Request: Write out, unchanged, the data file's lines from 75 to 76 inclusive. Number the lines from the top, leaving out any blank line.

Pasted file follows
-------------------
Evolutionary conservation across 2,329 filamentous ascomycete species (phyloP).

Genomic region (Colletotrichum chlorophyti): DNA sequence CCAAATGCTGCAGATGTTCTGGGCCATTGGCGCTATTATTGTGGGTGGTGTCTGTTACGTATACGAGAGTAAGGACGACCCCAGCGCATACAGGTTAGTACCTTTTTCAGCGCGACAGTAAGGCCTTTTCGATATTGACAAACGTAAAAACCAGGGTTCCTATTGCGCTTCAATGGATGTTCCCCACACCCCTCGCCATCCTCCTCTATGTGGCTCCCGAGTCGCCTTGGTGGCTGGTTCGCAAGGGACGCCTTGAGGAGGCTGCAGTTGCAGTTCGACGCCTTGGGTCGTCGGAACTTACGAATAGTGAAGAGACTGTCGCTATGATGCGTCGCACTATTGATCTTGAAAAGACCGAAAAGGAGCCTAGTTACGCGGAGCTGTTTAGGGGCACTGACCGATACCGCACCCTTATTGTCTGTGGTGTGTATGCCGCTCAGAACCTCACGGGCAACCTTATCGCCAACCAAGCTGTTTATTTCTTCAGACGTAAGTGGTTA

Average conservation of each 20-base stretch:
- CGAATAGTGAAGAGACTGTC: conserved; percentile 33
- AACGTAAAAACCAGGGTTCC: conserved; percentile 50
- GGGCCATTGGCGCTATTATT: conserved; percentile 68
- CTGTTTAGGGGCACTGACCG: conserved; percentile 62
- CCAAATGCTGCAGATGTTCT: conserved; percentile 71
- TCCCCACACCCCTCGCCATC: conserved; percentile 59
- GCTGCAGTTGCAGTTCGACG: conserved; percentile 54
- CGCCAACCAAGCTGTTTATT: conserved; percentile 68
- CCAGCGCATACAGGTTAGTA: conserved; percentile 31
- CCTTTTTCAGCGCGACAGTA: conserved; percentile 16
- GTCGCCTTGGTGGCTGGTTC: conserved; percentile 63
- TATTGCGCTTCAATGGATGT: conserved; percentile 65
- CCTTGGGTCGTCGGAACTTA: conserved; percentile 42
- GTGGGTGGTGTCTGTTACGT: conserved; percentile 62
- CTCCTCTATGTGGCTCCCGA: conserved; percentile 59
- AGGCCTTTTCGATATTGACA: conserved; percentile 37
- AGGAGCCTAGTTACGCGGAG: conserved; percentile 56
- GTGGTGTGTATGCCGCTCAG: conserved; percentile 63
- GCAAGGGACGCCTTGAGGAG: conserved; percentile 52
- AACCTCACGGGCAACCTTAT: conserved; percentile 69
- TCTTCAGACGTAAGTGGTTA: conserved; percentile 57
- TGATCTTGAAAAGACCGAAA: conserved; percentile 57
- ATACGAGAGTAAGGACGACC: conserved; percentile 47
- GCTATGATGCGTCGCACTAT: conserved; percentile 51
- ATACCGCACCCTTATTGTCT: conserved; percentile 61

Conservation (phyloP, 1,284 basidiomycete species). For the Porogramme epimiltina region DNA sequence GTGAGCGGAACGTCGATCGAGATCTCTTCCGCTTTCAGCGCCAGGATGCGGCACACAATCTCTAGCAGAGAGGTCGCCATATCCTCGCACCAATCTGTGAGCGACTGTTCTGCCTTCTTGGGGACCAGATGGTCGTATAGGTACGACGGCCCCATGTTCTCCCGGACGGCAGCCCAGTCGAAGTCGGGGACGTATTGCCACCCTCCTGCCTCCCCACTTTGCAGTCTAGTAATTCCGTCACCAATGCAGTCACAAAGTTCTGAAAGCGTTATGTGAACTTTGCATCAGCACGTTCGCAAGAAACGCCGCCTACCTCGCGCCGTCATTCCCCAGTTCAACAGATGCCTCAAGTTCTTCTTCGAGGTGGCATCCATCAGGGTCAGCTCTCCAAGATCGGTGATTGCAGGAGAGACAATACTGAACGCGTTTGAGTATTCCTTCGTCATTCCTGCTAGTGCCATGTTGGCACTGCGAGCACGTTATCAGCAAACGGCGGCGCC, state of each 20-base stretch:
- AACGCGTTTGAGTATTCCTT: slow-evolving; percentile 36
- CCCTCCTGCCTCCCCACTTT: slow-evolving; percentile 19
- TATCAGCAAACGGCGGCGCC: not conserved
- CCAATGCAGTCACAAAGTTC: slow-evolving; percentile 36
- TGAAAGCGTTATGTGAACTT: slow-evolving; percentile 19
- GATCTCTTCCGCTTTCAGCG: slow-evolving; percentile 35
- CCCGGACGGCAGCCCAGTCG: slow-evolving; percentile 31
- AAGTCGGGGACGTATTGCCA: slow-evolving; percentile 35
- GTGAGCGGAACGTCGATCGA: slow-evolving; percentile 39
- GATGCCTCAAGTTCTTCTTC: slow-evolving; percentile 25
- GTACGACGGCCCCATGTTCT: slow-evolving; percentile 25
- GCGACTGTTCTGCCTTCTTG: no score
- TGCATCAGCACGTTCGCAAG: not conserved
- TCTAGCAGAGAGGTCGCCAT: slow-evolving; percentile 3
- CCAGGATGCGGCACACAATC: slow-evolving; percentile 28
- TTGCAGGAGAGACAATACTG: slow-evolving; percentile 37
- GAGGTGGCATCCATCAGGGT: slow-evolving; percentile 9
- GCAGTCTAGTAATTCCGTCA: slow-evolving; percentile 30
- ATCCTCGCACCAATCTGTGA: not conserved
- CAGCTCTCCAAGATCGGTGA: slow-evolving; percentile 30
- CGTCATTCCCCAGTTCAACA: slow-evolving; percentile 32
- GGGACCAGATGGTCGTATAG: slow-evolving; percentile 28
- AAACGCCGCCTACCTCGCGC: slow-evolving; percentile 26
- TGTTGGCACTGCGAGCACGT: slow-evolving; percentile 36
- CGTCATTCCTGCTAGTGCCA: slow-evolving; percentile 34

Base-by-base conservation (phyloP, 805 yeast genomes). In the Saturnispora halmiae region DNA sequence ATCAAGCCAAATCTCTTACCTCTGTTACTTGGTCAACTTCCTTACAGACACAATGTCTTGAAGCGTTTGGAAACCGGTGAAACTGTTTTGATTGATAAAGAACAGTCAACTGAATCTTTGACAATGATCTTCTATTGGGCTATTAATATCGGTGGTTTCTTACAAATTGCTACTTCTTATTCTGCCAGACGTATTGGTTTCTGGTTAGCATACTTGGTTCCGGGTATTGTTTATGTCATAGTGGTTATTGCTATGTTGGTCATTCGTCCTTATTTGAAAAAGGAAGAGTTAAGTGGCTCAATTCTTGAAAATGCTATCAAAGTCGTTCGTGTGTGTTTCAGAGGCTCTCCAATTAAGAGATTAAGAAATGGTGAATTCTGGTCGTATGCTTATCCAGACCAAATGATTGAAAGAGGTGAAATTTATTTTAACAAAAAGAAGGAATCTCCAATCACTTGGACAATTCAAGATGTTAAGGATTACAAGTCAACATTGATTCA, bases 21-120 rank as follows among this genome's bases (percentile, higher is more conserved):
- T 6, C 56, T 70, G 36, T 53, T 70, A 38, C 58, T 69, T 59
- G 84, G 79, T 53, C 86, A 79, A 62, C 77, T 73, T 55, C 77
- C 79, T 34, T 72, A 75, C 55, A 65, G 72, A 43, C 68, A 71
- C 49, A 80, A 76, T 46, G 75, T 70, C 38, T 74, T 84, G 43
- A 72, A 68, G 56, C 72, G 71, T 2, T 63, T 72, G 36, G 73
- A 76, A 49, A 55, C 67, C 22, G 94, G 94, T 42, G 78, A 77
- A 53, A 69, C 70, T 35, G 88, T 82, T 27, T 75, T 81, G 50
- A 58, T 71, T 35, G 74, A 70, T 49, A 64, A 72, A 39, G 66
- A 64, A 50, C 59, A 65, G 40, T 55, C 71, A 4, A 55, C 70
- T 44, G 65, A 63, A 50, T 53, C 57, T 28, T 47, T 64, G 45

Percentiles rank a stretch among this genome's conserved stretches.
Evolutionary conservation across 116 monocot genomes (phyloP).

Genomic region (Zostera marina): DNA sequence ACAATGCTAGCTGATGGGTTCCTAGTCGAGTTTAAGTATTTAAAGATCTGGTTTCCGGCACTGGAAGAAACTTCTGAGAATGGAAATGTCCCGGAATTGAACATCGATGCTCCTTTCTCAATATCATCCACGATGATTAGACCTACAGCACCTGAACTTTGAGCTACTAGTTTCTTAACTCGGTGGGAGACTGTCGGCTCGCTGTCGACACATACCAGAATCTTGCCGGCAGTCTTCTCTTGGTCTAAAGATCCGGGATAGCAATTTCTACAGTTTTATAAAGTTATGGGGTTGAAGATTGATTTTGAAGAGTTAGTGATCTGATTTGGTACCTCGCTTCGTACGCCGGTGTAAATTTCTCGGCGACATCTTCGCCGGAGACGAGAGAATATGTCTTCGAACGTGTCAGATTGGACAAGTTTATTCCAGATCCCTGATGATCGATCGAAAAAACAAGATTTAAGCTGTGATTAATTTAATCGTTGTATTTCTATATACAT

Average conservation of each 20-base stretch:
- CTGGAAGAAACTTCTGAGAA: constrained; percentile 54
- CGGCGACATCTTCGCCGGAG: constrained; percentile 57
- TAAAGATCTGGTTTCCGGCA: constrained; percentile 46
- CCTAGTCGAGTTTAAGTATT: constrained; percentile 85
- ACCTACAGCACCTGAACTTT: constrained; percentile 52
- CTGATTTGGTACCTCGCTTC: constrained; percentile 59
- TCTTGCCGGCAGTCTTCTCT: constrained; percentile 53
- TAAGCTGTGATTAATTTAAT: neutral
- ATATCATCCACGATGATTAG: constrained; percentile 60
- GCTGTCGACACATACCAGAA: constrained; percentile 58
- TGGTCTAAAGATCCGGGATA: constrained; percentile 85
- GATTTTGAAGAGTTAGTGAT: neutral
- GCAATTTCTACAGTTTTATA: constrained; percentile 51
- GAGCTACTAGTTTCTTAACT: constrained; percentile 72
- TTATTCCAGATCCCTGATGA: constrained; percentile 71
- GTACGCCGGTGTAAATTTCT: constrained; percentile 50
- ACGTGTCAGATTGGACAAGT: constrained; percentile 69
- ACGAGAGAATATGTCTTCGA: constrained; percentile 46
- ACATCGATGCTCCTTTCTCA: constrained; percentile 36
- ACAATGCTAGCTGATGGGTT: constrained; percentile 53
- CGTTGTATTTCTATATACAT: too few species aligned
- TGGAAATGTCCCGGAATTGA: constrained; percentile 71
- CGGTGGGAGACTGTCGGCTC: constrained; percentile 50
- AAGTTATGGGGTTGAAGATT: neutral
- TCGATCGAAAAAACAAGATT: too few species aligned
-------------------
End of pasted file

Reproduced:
- CTGATTTGGTACCTCGCTTC: constrained; percentile 59
- TCTTGCCGGCAGTCTTCTCT: constrained; percentile 53